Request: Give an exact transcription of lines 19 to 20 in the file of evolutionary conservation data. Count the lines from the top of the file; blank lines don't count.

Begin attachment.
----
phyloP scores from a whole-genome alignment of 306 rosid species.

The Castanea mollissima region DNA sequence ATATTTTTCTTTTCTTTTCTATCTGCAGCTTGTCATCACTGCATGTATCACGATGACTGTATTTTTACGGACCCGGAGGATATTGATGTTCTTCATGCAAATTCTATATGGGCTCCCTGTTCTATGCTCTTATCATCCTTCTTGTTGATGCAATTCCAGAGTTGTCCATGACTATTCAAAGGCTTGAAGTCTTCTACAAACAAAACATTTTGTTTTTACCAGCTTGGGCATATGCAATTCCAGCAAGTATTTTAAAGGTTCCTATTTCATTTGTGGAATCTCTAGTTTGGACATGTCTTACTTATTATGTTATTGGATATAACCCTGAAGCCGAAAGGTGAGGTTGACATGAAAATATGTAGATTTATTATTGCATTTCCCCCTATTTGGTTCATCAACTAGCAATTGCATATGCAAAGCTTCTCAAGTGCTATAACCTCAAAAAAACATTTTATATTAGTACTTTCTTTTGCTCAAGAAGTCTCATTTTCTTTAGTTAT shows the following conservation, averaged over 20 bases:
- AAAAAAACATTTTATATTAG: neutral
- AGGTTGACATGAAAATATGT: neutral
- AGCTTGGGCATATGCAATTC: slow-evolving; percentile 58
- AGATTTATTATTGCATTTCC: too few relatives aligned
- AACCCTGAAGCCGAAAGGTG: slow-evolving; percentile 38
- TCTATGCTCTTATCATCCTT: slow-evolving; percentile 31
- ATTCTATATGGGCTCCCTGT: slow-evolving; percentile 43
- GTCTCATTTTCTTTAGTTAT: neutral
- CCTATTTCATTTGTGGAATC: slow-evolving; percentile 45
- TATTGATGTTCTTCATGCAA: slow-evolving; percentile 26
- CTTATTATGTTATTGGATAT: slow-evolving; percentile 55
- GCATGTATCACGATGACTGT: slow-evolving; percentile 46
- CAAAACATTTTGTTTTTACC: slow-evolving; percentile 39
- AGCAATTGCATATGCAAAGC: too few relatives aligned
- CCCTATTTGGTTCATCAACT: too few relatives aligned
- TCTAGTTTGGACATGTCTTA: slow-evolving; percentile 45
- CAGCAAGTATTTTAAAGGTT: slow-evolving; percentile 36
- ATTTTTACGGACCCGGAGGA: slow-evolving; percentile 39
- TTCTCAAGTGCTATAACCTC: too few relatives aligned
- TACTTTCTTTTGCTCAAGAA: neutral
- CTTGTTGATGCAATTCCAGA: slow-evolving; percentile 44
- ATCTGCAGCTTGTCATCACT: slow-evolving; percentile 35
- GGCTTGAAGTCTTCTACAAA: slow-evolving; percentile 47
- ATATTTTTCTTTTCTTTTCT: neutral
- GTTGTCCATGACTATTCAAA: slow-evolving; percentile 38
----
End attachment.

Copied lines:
- CAGCAAGTATTTTAAAGGTT: slow-evolving; percentile 36
- ATTTTTACGGACCCGGAGGA: slow-evolving; percentile 39